We obtained GWAS summary statistics of the susceptibility, severity, and hospitalization of COVID-19 from the COVID-19 Host Genetics Initiative [26] (, Release 6). The COVID-19 infection was defined as a positive SARS-CoV-2 infection (e.g., RNA RT-PCR or serology test), electronic health record evidence or self-reported infection from the patients. The susceptibility phenotype compared COVID-19 patients with population controls free of COVID-19 (Ncase = 112,612, Ncontrol = 2,474,079). The hospitalization phenotype was to compare patients with COVID-19 who were hospitalized and controls who were not admitted to hospitals due to COVID-19, or who were free of COVID-19 (Ncase = 24,274, Ncontrol = 2,061,529). The severity phenotype was obtained between hospitalized individuals with COVID-19 who died or required respiratory support, and controls who were without severe COVID-19, or who were free of COVID-19 (Ncase = 8779, Ncontrol = 1,001,875). Details of the summary data from all GWAS were listed in Supplementary Table 1. Single nucleotide polymorphisms (SNP) that passed the genome-wide significance threshold (P < 5E–08) were chosen as instrumental variants, which were then clumped based on the 1000 Genomes Project linkage disequilibrium (LD) structure. Index SNPs (R2 < 0.001 with any other associated SNP within 10 Mb) with the minimum P value were kept.

We analyzed six common neurodegenerative disorders as outcomes, including Alzheimer’s disease (AD) (N = 455,258) [27], Parkinson’s disease (PD) (N = 482,730) [28], ALS (N = 80,610) [29], multiple sclerosis (N = 115,803) [30], frontotemporal dementia (N = 12,928) [31], and Lewy body dementia (N = 6618) [32] based on summary statistics from previous GWAS with large sample size. The study design like the collection of samples, quality control procedures, and imputation methods have been described in the original publications. Harmonization was undertaken to rule out strand mismatches and ensure alignment of SNP effect sizes. The study was approved by West China Hospital, Sichuan University.

Genetic correlation

We estimated the genetic correlation between COVID-19 and each neurodegenerative disorder using GNOVA with default parameters [33]. GNOVA estimates genetic covariance with the genetic variants summary data shared between two GWAS, and then calculates the genetic correlation based on genetic covariance and variant-based heritabilities. The European dataset from the 1000 Genomes Project was used as reference data. A P value below 2.78E–03 (0.05/18) was considered statistically significant after the Bonferroni correction.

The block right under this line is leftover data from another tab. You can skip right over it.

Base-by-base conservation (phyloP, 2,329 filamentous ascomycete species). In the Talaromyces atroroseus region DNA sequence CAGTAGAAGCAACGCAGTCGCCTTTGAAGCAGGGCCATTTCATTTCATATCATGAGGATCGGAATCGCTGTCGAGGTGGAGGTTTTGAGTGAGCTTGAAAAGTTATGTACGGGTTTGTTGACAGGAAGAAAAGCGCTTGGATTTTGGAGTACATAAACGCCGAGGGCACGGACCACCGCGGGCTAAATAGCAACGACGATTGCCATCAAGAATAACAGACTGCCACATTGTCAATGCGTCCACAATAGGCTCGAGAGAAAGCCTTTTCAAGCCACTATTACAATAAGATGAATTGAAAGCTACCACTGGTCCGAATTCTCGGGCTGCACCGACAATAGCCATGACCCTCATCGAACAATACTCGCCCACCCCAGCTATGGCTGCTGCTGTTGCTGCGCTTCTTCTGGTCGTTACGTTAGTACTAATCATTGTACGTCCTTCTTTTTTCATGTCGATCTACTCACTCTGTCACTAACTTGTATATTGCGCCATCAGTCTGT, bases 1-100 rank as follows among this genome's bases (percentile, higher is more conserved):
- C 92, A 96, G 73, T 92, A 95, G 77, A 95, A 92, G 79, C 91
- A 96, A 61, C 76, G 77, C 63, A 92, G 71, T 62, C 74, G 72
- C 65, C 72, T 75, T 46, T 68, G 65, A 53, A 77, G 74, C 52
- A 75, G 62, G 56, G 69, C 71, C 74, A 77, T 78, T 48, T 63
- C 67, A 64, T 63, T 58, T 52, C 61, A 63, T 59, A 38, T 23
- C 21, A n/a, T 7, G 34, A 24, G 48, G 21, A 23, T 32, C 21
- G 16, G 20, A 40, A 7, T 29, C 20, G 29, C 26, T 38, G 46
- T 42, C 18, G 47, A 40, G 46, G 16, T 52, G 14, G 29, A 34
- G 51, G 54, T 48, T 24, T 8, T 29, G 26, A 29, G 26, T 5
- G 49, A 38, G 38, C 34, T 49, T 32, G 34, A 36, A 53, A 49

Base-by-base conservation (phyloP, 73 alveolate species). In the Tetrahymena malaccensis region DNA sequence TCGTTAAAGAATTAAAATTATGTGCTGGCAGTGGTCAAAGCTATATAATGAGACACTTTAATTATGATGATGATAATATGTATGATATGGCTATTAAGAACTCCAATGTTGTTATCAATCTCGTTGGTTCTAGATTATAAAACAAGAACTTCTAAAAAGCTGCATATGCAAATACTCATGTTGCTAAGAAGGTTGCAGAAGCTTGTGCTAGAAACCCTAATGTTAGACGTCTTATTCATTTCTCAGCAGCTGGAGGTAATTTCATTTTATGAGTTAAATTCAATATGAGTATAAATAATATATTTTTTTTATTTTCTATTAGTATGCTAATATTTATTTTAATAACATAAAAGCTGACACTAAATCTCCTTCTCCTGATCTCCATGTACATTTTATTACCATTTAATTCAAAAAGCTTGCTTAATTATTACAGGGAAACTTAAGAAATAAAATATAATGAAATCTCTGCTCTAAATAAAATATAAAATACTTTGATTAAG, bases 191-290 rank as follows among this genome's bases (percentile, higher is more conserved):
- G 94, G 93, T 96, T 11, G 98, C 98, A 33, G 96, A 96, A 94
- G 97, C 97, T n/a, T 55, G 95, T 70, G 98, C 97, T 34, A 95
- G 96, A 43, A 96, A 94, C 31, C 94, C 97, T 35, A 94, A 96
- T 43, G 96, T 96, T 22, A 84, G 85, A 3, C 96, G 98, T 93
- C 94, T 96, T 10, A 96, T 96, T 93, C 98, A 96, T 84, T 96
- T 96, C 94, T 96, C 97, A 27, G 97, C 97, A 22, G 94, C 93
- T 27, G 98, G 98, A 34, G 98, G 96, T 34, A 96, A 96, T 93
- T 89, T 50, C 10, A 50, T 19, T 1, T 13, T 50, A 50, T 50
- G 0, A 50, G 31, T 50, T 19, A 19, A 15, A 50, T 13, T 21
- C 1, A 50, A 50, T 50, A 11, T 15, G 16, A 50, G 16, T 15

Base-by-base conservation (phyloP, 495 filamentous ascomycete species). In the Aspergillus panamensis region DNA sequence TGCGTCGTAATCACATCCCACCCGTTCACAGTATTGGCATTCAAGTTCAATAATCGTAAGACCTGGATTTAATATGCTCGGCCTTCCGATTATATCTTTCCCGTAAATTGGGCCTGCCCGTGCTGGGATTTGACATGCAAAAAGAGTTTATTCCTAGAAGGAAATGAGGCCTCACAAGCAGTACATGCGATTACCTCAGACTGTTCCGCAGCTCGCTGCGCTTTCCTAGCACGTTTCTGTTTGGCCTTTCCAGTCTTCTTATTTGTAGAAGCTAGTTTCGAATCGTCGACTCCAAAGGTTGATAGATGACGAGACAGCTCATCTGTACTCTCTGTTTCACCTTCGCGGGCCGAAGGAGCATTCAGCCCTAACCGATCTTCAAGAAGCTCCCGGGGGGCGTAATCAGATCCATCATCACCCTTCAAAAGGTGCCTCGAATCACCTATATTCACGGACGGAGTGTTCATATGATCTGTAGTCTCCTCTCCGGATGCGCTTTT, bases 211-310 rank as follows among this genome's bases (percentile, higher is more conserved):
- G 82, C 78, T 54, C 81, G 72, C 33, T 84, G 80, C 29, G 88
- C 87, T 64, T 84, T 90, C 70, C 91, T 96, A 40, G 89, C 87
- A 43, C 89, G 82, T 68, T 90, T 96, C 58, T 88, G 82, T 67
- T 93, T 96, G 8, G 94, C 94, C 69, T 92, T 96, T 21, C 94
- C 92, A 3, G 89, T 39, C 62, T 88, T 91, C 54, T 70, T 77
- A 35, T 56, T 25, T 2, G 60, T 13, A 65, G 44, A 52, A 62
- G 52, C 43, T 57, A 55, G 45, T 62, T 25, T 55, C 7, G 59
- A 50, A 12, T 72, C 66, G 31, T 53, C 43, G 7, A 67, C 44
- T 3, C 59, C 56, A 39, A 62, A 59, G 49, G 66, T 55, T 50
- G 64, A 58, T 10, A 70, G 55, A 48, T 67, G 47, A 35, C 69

Mendelian randomization analysis

We hypothesized that COVID-19 as a risk factor could causally influence the risk of neurodegenerative disorders, and the following assumptions were satisfied: the genetic variants as instrumental variables are associated with COVID-19; the genetic variants are not associated with any confounders; the genetic variants are associated with risk of neurodegenerative disorders through COVID-19 (namely horizontal pleiotropy should not be present) (Supplementary Fig. 1).

To evaluate the causative effect of COVID-19 on the risk of neurodegenerative disorders, we performed two-sample MR analysis using the random effects inverse variance weighted (IVW) method, which is most widely used in MR studies and could provide robust causal estimates under the absence of directional pleiotropy. A P value below 2.78E−03 (0.05/18) was considered statistically significant after the Bonferroni correction. We further verified the results using the weighted median method, which generally has greater power with a positive causal effect, particularly as the proportion of invalid instrumental variables increases [34]. In addition, we conducted comprehensive sensitivity analyses to estimate potential violations of the model assumptions in the MR analysis. We conducted Mendelian randomization pleiotropy residual sum and outlier (MR-PRESSO) analysis and leave-one-out analysis to detect outlier instrumental variables [35]. Outlier instrumental variables identified by the MR-PRESSO outlier test were removed step-by-step to reduce the effect of horizontal pleiotropy. Cochran’s Q test was executed to check the heterogeneity across the individual causal effects. MR-Egger regression was performed to evaluate the directional pleiotropy of instrumental variables [36]. To evaluate the strongness of each instrumental variable, we computed the F-statistic of each SNP [37]. The statistical power was calculated using an online tool at [38]. The statistical analyses were conducted using the R package TwoSampleMR 0.5.5 [39].


We first estimated the genetic correlation between COVID-19 and each neurodegenerative disorder. We detected a significant positive genetic correlation between hospitalization of COVID-19 and AD after the Bonferroni correction (genetic correlation: 0.23, P = 8.36E−07) (Fig. 1).

Fig. 1: Forest plot showing results from the genetic correlation analysis.
figure 1

Genetic correlation between A hospitalization, B susceptibility, C severity of COVID-19 and neurodegenerative disorders. Error bars indicate 95% confidence intervals. Bold P value denotes statistical significance after the Bonferroni correction.

Furthermore, we analyzed the role of COVID-19 in the risk of each neurodegenerative disorder via the two-sample MR approach. Results showed that hospitalization of COVID-19 was significantly associated with a higher risk of AD (OR: 1.02, 95% CI: 1.01−1.03, P: 1.19E−03) after the Bonferroni correction (Fig. 2A). Nominal association was identified using the weighted median method (OR: 1.02, 95% CI: 1.00−1.04, P: 0.03) (Fig. 2D and Supplementary Fig. 2). Consistently, susceptibility and severity of COVID-19 were nominally associated with higher risk of AD using both the IVW and the weighted median methods (Fig. 2B, C, E, F and Supplementary Fig. 2), further strengthening the hypothesis that COVID-19 could increase the risk of AD.

Fig. 2: Forest plot showing results from the Mendelian randomization analysis.